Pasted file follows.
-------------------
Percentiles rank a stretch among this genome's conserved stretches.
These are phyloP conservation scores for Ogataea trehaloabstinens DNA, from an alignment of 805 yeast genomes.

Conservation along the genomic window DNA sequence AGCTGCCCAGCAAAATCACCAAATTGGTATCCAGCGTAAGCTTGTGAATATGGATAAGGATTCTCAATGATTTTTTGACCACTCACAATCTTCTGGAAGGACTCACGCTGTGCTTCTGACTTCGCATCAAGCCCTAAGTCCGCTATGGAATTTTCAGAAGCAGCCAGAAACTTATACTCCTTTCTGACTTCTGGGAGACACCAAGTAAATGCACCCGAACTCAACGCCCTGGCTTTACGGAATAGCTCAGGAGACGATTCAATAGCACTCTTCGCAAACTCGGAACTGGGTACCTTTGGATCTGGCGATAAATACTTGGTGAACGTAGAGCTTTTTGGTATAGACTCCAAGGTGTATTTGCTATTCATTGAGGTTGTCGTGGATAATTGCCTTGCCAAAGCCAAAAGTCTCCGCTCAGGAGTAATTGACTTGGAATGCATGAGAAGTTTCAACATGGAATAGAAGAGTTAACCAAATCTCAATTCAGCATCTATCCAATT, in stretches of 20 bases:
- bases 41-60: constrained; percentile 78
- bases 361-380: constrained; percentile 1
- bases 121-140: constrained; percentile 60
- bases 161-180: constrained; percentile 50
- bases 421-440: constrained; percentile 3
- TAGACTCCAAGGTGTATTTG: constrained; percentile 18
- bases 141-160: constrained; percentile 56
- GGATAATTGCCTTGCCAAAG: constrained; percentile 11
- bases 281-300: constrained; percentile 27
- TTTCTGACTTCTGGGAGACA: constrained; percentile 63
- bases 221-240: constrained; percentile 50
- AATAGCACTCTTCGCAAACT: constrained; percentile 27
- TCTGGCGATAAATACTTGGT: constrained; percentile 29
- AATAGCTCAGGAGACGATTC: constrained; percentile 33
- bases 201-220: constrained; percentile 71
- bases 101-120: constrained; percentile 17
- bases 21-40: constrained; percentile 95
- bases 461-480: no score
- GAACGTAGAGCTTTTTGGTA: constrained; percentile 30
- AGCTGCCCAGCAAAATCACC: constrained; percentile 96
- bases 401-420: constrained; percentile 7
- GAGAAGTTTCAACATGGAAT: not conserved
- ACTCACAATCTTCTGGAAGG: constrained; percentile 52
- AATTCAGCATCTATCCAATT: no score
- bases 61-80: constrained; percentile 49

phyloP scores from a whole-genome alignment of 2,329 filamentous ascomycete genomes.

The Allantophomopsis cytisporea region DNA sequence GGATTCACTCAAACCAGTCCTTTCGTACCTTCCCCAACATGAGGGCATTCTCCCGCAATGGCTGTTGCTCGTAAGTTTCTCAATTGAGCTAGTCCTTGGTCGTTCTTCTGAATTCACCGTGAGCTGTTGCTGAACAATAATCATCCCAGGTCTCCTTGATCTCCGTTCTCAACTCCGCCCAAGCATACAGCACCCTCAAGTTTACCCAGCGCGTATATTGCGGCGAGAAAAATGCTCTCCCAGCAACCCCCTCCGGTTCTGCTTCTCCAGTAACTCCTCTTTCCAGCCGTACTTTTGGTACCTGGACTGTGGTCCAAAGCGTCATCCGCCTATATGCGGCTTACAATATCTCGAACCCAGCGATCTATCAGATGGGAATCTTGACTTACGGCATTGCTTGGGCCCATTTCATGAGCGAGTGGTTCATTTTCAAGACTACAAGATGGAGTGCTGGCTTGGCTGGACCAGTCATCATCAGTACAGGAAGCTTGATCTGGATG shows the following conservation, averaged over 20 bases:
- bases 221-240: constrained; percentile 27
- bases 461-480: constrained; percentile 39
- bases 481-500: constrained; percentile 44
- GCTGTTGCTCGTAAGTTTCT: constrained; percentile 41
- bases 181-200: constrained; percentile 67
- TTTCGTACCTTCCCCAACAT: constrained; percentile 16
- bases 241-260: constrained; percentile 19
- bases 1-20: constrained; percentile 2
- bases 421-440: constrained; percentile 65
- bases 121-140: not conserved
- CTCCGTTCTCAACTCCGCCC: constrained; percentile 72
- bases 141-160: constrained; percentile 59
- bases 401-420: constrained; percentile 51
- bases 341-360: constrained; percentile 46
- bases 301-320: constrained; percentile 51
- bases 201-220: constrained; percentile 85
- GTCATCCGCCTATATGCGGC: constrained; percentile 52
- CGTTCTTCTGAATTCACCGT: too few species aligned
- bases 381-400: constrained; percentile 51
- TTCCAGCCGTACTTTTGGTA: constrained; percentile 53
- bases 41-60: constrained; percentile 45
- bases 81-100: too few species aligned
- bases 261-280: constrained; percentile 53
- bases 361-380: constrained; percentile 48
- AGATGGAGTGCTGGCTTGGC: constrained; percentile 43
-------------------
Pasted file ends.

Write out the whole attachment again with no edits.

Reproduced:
Percentiles rank a stretch among this genome's conserved stretches.
These are phyloP conservation scores for Ogataea trehaloabstinens DNA, from an alignment of 805 yeast genomes.

Conservation along the genomic window DNA sequence AGCTGCCCAGCAAAATCACCAAATTGGTATCCAGCGTAAGCTTGTGAATATGGATAAGGATTCTCAATGATTTTTTGACCACTCACAATCTTCTGGAAGGACTCACGCTGTGCTTCTGACTTCGCATCAAGCCCTAAGTCCGCTATGGAATTTTCAGAAGCAGCCAGAAACTTATACTCCTTTCTGACTTCTGGGAGACACCAAGTAAATGCACCCGAACTCAACGCCCTGGCTTTACGGAATAGCTCAGGAGACGATTCAATAGCACTCTTCGCAAACTCGGAACTGGGTACCTTTGGATCTGGCGATAAATACTTGGTGAACGTAGAGCTTTTTGGTATAGACTCCAAGGTGTATTTGCTATTCATTGAGGTTGTCGTGGATAATTGCCTTGCCAAAGCCAAAAGTCTCCGCTCAGGAGTAATTGACTTGGAATGCATGAGAAGTTTCAACATGGAATAGAAGAGTTAACCAAATCTCAATTCAGCATCTATCCAATT, in stretches of 20 bases:
- bases 41-60: constrained; percentile 78
- bases 361-380: constrained; percentile 1
- bases 121-140: constrained; percentile 60
- bases 161-180: constrained; percentile 50
- bases 421-440: constrained; percentile 3
- TAGACTCCAAGGTGTATTTG: constrained; percentile 18
- bases 141-160: constrained; percentile 56
- GGATAATTGCCTTGCCAAAG: constrained; percentile 11
- bases 281-300: constrained; percentile 27
- TTTCTGACTTCTGGGAGACA: constrained; percentile 63
- bases 221-240: constrained; percentile 50
- AATAGCACTCTTCGCAAACT: constrained; percentile 27
- TCTGGCGATAAATACTTGGT: constrained; percentile 29
- AATAGCTCAGGAGACGATTC: constrained; percentile 33
- bases 201-220: constrained; percentile 71
- bases 101-120: constrained; percentile 17
- bases 21-40: constrained; percentile 95
- bases 461-480: no score
- GAACGTAGAGCTTTTTGGTA: constrained; percentile 30
- AGCTGCCCAGCAAAATCACC: constrained; percentile 96
- bases 401-420: constrained; percentile 7
- GAGAAGTTTCAACATGGAAT: not conserved
- ACTCACAATCTTCTGGAAGG: constrained; percentile 52
- AATTCAGCATCTATCCAATT: no score
- bases 61-80: constrained; percentile 49

phyloP scores from a whole-genome alignment of 2,329 filamentous ascomycete genomes.

The Allantophomopsis cytisporea region DNA sequence GGATTCACTCAAACCAGTCCTTTCGTACCTTCCCCAACATGAGGGCATTCTCCCGCAATGGCTGTTGCTCGTAAGTTTCTCAATTGAGCTAGTCCTTGGTCGTTCTTCTGAATTCACCGTGAGCTGTTGCTGAACAATAATCATCCCAGGTCTCCTTGATCTCCGTTCTCAACTCCGCCCAAGCATACAGCACCCTCAAGTTTACCCAGCGCGTATATTGCGGCGAGAAAAATGCTCTCCCAGCAACCCCCTCCGGTTCTGCTTCTCCAGTAACTCCTCTTTCCAGCCGTACTTTTGGTACCTGGACTGTGGTCCAAAGCGTCATCCGCCTATATGCGGCTTACAATATCTCGAACCCAGCGATCTATCAGATGGGAATCTTGACTTACGGCATTGCTTGGGCCCATTTCATGAGCGAGTGGTTCATTTTCAAGACTACAAGATGGAGTGCTGGCTTGGCTGGACCAGTCATCATCAGTACAGGAAGCTTGATCTGGATG shows the following conservation, averaged over 20 bases:
- bases 221-240: constrained; percentile 27
- bases 461-480: constrained; percentile 39
- bases 481-500: constrained; percentile 44
- GCTGTTGCTCGTAAGTTTCT: constrained; percentile 41
- bases 181-200: constrained; percentile 67
- TTTCGTACCTTCCCCAACAT: constrained; percentile 16
- bases 241-260: constrained; percentile 19
- bases 1-20: constrained; percentile 2
- bases 421-440: constrained; percentile 65
- bases 121-140: not conserved
- CTCCGTTCTCAACTCCGCCC: constrained; percentile 72
- bases 141-160: constrained; percentile 59
- bases 401-420: constrained; percentile 51
- bases 341-360: constrained; percentile 46
- bases 301-320: constrained; percentile 51
- bases 201-220: constrained; percentile 85
- GTCATCCGCCTATATGCGGC: constrained; percentile 52
- CGTTCTTCTGAATTCACCGT: too few species aligned
- bases 381-400: constrained; percentile 51
- TTCCAGCCGTACTTTTGGTA: constrained; percentile 53
- bases 41-60: constrained; percentile 45
- bases 81-100: too few species aligned
- bases 261-280: constrained; percentile 53
- bases 361-380: constrained; percentile 48
- AGATGGAGTGCTGGCTTGGC: constrained; percentile 43